Aircraft Ferry Permits: FAA Paperwork, Smarts

Dont take unnecessary risks by flying an unairworthy aircraft on the sly. Getting a special flight permit is easier than you think if you follow the regs.

At some point, you could be faced with having to fly an aircraft that’s technically unairworthy. To legally do that, there are several steps you must take before even thinking about climbing in and launching. This includes getting an FAA-issued special flight permit.

For many folks, the process may seem complicated and intimidating, but the FAA has reasonable rules in place that can make it straightforward. Here’s how it works.

propeller aircraft

Special Flight Permit

This is the official FAA terminology for what the industry generally calls ferry permits. The guidance is found in FAR 21.197, subchapter C, which deals with certification procedures. In part, the regulation says that a special flight permit may be issued for an aircraft that may not, currently, meet applicable airworthiness requirements, but (and this is important) is capable of safe flight.

That means the FAA (generally the FSDO governing the location where the aircraft is based) will make the final call as to whether the aircraft is indeed safe to fly. A DAR (designated airworthiness representative) can also approve a ferry permit, which is valid for one single flight—with fuel stops—for a variety of purposes.

The most common reason for soliciting a ferry permit is to relocate an aircraft that has an expired annual inspection, but there are other reasons, which I’ll get to in a minute. Remember that operating an aircraft that’s out of annual is in violation of its U.S. standard-category type certificate, which says it must be maintained per the FARs (which require the annual) and it must be in a condition for safe operation. Worth noting is that the FAA, in general, doesn’t specifically define airworthiness, other than requiring that the aircraft conforms to its type certificate and approved modifications.

However, the FAA does say in FAR 91.7 that you can’t fly an unairworthy aircraft. That’s where the special flight permit comes in, which requires the involvement of either an A&P mechanic, an IA or an FAA repair station. You’ll need them to provide an aircraft logbook endorsement that says the aircraft is safe (not airworthy—otherwise you wouldn’t need the permit) for a one-time flight. In reality, getting the endorsement can be more difficult than dealing with the FAA. It helps to be realistic about flying an unairworthy aircraft.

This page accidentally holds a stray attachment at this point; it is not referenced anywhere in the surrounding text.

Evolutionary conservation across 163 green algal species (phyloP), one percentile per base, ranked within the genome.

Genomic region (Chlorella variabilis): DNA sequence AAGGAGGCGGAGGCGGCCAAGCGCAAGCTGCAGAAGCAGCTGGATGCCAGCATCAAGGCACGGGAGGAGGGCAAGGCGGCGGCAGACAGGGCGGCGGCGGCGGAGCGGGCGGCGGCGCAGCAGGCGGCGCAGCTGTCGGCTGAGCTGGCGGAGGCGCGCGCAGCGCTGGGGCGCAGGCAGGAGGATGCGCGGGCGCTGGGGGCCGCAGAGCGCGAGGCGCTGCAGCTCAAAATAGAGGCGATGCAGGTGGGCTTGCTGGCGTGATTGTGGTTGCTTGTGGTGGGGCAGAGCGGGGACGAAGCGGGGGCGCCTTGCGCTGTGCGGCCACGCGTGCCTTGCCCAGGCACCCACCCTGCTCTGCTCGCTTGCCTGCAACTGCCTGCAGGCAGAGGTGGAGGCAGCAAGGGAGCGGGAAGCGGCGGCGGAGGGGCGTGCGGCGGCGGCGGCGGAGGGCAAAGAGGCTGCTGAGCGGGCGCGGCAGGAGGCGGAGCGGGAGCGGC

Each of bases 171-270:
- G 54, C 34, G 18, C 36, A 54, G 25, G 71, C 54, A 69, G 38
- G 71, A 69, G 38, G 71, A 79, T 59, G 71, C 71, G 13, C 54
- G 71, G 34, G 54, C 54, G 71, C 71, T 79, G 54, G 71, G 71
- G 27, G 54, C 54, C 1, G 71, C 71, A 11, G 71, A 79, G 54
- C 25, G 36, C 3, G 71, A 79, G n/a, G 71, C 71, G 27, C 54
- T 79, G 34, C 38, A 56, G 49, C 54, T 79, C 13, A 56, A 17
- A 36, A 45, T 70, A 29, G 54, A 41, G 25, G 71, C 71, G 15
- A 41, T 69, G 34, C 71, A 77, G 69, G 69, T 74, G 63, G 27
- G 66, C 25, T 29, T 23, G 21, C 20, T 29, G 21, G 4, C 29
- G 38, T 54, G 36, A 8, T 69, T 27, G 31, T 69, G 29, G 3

Unforgettable is the owner of a Cessna 210 who challenged the shop doing the annual inspection (which was expired when it arrived) when it wouldn’t sign off on a sizable crack in the turbocharger. Convinced that he was going to fly his airplane home, rather than deal with the repair, he brought in several mechanics until he found one who would sign off an endorsement for the ferry permit application. I suggest not playing that game.

The other suggestion I might make is to avoid bringing the FAA in to inspect the airplane. While an FAA airworthiness inspector can do an inspection and make the endorsement to support the permit, an inspector who wished not to be named said you really don’t want to go down that road. I get it.

aircraft ferry permit checklist

Easy Paperwork

The aircraft owner is the one who applies for the permit, using FAA form 8130-6, which is actually an application for a U.S. airworthiness certificate. A mechanic can be the one to solicit the ferry permit on the owner’s behalf if the owner supplies a signed letter of authorization.

This PDF application is downloadable from the FAA’s website and you don’t have to fill out all of the sections—only I, IV and VII. Section VII is for listing the special flight purposes. This section is specific for the one-time flight that you’re applying for and requires a description of the flight. You’ll state a departure and destination, any anticipated fuel stops, the departure date (the permit is generally valid for 10 days), plus the duration of the flight. You’ll state the specific reason why the aircraft is unairworthy.

As for the timing, you’ll need to keep your eye on weather windows because ferry permits, unless negotiated otherwise, must be made during daytime VFR conditions.

Keep in mind that maintenance ferry flights are usually short in duration—which is a pretty good idea if there’s a known discrepancy, even if a mechanic believes the aircraft is safe to fly. Remember, his or her inspection isn’t going to be to the level of an annual, but instead to determine if it’s safe for one short flight. Also understand that ferry flights are limited to essential crewmembers. The FSDO probably isn’t going to sign off on you carrying your kids, wife and mother-in-law on the flight.